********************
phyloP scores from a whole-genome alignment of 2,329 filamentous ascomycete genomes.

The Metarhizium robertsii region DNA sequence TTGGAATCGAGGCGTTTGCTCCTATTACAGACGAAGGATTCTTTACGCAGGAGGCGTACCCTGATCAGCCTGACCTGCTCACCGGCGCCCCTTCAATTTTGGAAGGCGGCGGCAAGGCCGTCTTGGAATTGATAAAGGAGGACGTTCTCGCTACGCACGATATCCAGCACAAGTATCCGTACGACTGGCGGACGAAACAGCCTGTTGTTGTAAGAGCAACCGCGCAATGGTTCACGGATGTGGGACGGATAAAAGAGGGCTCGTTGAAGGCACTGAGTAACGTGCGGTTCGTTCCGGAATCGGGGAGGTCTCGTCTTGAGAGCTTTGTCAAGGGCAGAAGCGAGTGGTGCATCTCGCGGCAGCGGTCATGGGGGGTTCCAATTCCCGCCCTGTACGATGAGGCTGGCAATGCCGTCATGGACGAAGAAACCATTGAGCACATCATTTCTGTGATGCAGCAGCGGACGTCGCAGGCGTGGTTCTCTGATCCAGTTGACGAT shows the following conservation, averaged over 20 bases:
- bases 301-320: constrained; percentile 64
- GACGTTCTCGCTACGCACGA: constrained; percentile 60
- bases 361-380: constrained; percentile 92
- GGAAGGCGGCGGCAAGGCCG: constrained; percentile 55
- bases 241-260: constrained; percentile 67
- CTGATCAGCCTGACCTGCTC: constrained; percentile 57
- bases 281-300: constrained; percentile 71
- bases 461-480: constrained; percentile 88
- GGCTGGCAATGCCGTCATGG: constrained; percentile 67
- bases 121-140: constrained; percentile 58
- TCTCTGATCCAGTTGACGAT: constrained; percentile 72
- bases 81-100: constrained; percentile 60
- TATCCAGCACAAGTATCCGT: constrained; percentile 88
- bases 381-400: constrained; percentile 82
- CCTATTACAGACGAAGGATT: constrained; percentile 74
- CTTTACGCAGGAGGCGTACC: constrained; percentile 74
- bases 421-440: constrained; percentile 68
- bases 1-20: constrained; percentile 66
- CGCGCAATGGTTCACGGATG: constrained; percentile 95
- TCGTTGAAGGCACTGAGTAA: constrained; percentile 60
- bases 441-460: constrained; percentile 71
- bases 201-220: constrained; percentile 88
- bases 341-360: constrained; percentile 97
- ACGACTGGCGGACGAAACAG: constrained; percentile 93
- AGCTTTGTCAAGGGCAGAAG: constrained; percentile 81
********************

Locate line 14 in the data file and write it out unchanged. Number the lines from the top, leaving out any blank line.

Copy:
- bases 81-100: constrained; percentile 60